Advertisement
YOU ARE HERE: LAT HomeCollections

STEVE LOPEZ

Porn, hunger and a mysterious vibe in Echo Park

February 22, 2009|STEVE LOPEZ

Under ordinary circumstances, I wouldn't find a way to get porn and hunger into the same column. But when you fish for a living, you never know what you might catch.

The story begins with my neighbor Hilda working out one morning at Curves, where her buddy Gloria from Echo Park tells her about a mysterious problem she's having with gay sex magazines. The two of them decide that Gloria should shoot me an e-mail, and here's the story:

About a month ago, Gloria Sohacki goes out to roll her big blue recycling bin to the curb for pickup, but it's so heavy she can barely budge it. Two neighborhood boys see her struggling and come by to help, and Sohacki says, "What is in here, a dead body?"

She pops the lid, peeks inside and finds hundreds of copies of a soft-core magazine called Cybersocket, a monthly promo for a triple-X Web magazine by the same name. On the cover is a shirtless, come-hither youth who is pulling his pants down. The headlines include, "THE FUTURE OF THE PORN INDUSTRY," "THE BOYS OF BEL AMI," and "WHY WE LOVE STR8 BOYS."

Sohacki quickly shuts the lid and tells the boys thanks, but she'll be fine without their help. "I didn't want them to see that stuff," she says, which is understandable. She works as an administrative assistant at a neighborhood youth center, where she doubles as the dispatcher for the anti-graffiti patrol. It might have been difficult to explain why she had a trash can full of bare butts and stories about gay sex.

Sohacki then manages to wrestle the bin down to the street for pickup, but when she returns home from work, the truck has come and gone and the magazines are still there. So she bulls the bin back onto the sidewalk until a week later, when she opens the lid and finds that the sex magazines have multiplied like rabbits.

Again, she pushes the bin to the curb.

Again, the truck blows right past it.

"I am not nuts, you can ask Hilda," Sohacki said in her e-mail to me. "I secretly think someone is targeting me in the hopes I will answer the ads in the magazines -- after all, I am a gorgeous-looking 62-year-old redhead -- just kidding."

Sohacki moonlights as a hostess at Taix restaurant, where she told her story to customer and friend Jesus Sanchez, who posted her predicament on his Eastsider blog.

"My problem," she told the Eastsider, "is that if the delivery person makes another drop next week it will overflow onto the sidewalk . . . and then onto the street where the rain will probably cause it to float into the storm drain and go out to sea."

Sohacki said she called the office of Councilman Ed Reyes and was told to transfer some of the magazines to other recycling bins so the trash truck could handle the load. But diving down through all those magazines did not appeal to her.

She guessed a distributor was dumping Cybersocket instead of delivering it to news racks, so she looked up the name of the owner in the index and fired off an e-mail.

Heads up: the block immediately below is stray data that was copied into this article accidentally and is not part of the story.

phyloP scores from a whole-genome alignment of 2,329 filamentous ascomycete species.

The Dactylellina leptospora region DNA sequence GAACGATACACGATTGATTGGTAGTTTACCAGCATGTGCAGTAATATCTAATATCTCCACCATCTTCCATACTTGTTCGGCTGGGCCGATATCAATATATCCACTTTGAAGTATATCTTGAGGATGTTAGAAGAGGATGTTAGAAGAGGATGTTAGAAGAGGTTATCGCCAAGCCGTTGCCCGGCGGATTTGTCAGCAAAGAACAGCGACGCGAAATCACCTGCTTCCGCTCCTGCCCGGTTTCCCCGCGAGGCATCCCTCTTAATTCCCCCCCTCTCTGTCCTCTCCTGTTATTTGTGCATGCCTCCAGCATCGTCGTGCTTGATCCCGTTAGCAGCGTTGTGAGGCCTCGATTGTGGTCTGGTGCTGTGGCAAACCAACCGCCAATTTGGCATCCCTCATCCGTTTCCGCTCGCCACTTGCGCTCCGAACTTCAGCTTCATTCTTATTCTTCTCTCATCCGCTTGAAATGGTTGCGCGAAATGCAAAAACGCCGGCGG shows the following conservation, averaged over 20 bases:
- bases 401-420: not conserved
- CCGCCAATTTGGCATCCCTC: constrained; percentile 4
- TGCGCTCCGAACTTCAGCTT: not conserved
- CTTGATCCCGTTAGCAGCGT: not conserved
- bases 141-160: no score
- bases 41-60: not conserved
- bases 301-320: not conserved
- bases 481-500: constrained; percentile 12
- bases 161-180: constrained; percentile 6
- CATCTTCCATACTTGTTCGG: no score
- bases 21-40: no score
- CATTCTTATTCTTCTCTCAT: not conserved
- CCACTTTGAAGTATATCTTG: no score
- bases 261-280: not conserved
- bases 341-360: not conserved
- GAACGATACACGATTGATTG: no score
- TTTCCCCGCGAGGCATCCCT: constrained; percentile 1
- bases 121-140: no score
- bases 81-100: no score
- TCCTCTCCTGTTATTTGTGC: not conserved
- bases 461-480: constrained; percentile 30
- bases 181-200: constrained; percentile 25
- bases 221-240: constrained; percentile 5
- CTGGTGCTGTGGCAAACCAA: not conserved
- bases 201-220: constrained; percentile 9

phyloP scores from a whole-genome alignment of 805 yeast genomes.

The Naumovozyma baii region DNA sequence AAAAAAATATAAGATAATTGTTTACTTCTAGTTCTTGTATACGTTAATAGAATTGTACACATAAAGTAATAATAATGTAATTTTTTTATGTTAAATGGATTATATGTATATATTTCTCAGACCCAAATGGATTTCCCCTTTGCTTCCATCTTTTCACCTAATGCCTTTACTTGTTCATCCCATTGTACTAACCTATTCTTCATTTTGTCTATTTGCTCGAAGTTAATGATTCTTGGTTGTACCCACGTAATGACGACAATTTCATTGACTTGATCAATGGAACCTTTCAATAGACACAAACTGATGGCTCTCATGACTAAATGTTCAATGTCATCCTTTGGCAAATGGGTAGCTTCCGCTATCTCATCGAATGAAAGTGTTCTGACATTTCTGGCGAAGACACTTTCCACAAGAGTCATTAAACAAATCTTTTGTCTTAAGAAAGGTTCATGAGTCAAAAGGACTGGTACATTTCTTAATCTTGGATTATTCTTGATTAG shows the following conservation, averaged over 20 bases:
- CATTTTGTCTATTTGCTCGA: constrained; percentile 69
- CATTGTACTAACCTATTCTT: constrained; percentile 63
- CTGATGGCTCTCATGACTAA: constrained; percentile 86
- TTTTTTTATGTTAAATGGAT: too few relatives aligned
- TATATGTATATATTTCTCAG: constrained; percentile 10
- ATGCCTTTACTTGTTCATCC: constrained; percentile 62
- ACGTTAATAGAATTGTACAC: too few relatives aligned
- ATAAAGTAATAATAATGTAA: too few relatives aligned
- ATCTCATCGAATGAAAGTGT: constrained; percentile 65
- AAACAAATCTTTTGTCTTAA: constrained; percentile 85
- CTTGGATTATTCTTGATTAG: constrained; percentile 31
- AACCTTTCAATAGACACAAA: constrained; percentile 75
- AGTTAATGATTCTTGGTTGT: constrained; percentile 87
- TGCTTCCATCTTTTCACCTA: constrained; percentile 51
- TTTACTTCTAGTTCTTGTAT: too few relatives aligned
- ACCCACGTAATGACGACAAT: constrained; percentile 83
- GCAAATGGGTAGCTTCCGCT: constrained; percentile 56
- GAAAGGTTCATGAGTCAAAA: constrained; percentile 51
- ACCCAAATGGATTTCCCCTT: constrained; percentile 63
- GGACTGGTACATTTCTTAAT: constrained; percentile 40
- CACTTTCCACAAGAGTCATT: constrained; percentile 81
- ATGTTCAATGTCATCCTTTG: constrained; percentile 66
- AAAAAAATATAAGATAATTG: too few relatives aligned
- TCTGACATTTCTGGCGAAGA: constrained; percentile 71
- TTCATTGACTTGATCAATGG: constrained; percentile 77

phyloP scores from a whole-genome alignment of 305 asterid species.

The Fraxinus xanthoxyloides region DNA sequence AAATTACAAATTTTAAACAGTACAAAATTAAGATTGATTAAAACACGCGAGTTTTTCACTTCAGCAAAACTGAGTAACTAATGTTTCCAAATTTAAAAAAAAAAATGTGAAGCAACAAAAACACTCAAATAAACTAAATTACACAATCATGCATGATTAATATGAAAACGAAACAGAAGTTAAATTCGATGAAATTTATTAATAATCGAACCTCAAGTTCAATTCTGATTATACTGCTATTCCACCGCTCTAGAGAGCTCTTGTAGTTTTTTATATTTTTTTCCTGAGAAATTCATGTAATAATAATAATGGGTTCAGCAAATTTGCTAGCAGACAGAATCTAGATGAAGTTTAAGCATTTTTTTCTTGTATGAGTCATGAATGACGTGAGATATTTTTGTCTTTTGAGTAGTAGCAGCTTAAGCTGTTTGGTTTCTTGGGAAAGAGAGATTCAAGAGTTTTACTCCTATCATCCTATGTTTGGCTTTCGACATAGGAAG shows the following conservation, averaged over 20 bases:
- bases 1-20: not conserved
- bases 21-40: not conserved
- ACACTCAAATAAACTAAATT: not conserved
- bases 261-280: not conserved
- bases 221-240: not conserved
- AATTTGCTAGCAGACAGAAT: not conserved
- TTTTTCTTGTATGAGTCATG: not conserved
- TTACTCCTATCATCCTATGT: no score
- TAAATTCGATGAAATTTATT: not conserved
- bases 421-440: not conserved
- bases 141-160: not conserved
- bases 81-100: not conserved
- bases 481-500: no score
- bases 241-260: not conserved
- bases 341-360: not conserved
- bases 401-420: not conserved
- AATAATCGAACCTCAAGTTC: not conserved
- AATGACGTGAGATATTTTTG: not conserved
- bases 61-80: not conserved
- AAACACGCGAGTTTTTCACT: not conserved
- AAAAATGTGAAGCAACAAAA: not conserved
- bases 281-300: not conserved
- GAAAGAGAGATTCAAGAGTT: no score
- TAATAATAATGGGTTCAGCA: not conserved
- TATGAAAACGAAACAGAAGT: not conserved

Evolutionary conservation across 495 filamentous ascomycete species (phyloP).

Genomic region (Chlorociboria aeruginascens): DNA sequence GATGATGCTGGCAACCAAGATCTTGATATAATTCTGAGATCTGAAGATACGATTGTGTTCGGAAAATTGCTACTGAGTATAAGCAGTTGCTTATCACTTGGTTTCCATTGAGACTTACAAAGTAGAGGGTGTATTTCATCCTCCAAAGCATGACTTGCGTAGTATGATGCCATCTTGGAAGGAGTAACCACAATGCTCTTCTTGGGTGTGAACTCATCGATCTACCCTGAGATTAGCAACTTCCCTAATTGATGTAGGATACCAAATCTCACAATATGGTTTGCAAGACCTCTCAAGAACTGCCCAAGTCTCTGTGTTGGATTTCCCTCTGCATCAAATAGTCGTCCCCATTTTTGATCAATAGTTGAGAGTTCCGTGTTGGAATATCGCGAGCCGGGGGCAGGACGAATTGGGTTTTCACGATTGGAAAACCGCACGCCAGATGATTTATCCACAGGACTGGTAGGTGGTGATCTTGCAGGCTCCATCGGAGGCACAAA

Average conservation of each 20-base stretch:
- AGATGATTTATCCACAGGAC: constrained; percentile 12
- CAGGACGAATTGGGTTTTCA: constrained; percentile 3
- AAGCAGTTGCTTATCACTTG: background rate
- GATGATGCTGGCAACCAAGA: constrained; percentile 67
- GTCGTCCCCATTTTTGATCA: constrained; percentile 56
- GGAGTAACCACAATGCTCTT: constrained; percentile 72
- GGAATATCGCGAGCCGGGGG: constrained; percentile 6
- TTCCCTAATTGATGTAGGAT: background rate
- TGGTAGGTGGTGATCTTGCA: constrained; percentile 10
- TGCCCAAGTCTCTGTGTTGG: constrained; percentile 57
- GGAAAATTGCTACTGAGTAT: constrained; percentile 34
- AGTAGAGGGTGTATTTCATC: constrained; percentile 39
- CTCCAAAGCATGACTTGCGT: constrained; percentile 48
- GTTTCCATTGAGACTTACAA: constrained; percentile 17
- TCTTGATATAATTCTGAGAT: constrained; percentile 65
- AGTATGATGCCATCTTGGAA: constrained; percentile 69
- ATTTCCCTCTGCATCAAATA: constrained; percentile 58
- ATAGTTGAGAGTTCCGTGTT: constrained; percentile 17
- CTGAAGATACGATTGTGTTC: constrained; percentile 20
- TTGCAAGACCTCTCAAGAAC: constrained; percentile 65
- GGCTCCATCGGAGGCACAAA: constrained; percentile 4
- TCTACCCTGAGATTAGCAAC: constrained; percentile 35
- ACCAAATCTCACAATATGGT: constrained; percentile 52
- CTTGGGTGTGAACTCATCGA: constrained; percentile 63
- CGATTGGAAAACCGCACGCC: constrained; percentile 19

"I apologize," Cybersocket founder Morgan Sommer promptly responded. "We are on the issue today."

But a week later, Sohacki's bin was still filled to the brim. There might have been as many as 1,000 magazines in there.

On Friday morning, she scooped a copy of the latest issue out of the can.

"It says, 'Virtual sex is now a reality,' " she told me.

"What does that mean?" I asked.

"I have no idea," Sohacki said, flipping through the magazine. "Looks to me like they've got more plugs than sockets in here."

While we spoke, a small white dog was at Sohacki's feet. It was a stray, she said, but with a cat named Flo, she wasn't in the market for a canine.

Had someone dumped it there? And is there no end to the small mysteries on one city block overlooking Echo Park Lake? I always knew this was a funky little hamlet, but I might have underestimated the place.

Meanwhile, to add to the vibe, people gathered on the sidewalk across the street, standing in a line half a block long. Sohacki told me they were there for the weekly St. Paul Cathedral food handout.

"I never saw the line this long," she said.

In the Depression-era scene, men, women and children were holding sacks that would soon be filled with potatoes, onions, cereal and beans. But the line was moving slowly, and I thought about going into the crowd to round up some help for Sohacki. If I and a dozen of others pitched in, we could empty her bin in no time, evenly distributing Cybersockets up and down the street.

Then again, this was an Episcopal church. The idea of parishioners tucking photos of Steve Cruz, the Naked Swordsman of 2009, under their arms seemed a tad inappropriate. Especially after I met Francisco Torrero, a volunteer who runs the food program and has never seen such demand.

"It used to be mostly homeless people, but now we get everyone," he said. "Latino, Asian, whites -- people who are losing their homes."

Advertisement
Los Angeles Times Articles
|
|
|